GIMME SHELTER- Winter woes: Keep garden healthy when it's cold

Corbin Snow
Snow's Garden Center


Q:  I'm concerned about how my garden will fare during the cold winter months. What can I do to take care of my trees, plants, and shrubs this winter? 

A: Maintenance is key at this time of the year, and it's important to remember that while plants may lie dormant, they still need care and watering.

It's time to start cutting your perennial plants, and most importantly, time to do a post-fall clean up by removing any leaves in your yard or garden. The longer leaves sit in the garden and at the base of trees and shrubs, the longer they have to decompose and rot, which can lead to major plant problems.

To keep evergreen plants and trees healthy and evergreen, a product called Wilt-Away is a must. Made from a pine extract, it gives evergreen leaves a waxy film coating that traps in moisture and prevents foliar moisture loss. 

Perhaps the most commonly overlooked aspect of caring for your garden is fertilizing. While shrubs are getting ready to go dormant in the winter, their root systems remain active, and it's important to nourish them. If fertilized properly, plants' roots will be healthy going into the spring and summer months, which means healthier and better-looking plants.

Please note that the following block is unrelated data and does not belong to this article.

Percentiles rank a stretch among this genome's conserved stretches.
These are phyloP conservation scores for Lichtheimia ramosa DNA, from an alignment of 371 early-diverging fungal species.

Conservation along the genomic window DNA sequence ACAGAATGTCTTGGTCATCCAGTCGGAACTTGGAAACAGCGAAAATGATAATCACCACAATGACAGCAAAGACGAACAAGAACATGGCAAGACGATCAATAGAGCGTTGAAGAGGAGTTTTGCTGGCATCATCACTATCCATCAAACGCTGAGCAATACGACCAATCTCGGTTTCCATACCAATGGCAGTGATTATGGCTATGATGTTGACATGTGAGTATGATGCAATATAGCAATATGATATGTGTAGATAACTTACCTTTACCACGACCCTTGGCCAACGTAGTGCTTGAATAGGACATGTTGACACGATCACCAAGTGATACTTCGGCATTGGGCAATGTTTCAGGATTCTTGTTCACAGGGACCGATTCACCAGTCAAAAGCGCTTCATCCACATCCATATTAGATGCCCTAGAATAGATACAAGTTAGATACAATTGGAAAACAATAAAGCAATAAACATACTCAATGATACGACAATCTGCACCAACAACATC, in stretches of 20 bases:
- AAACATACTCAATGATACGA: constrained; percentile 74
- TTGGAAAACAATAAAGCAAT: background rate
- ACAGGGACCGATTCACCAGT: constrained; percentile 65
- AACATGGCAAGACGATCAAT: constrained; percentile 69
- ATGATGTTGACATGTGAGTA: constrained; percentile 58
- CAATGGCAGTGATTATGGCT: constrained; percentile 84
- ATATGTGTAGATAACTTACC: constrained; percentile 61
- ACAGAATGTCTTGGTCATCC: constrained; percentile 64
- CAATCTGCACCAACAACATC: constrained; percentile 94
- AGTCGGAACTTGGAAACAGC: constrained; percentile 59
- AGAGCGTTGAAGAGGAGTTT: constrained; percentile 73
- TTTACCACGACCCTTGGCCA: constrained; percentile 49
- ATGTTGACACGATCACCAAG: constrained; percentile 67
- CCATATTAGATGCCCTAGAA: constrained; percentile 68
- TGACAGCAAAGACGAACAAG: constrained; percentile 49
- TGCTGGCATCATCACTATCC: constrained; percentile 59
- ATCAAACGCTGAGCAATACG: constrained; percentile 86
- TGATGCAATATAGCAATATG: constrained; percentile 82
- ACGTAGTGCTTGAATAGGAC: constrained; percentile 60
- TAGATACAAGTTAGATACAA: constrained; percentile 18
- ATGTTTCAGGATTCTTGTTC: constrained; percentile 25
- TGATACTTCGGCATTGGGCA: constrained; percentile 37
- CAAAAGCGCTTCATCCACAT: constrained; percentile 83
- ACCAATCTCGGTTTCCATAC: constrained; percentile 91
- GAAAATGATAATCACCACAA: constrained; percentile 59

Many people lament over their brown and lifeless plants when winter ends, thinking that their once-beautiful flowers and shrubs are dead. But think again, because this is just a post-winter syndrome, a typical result of months of cold temperatures and inclement weather. Generally, the core of the plant, shrub, or tree is fine, and all it needs is a little care and nourishment to get it back to its pre-winter self. 

So have no fear, because with a little raking, fertilizing, and watering, your plants will be as beautiful and healthy as ever when springtime comes.

[Editor's note: Snow's company just won Total Landscape Care magazine's award as the 2008 Landscaper of the Year.]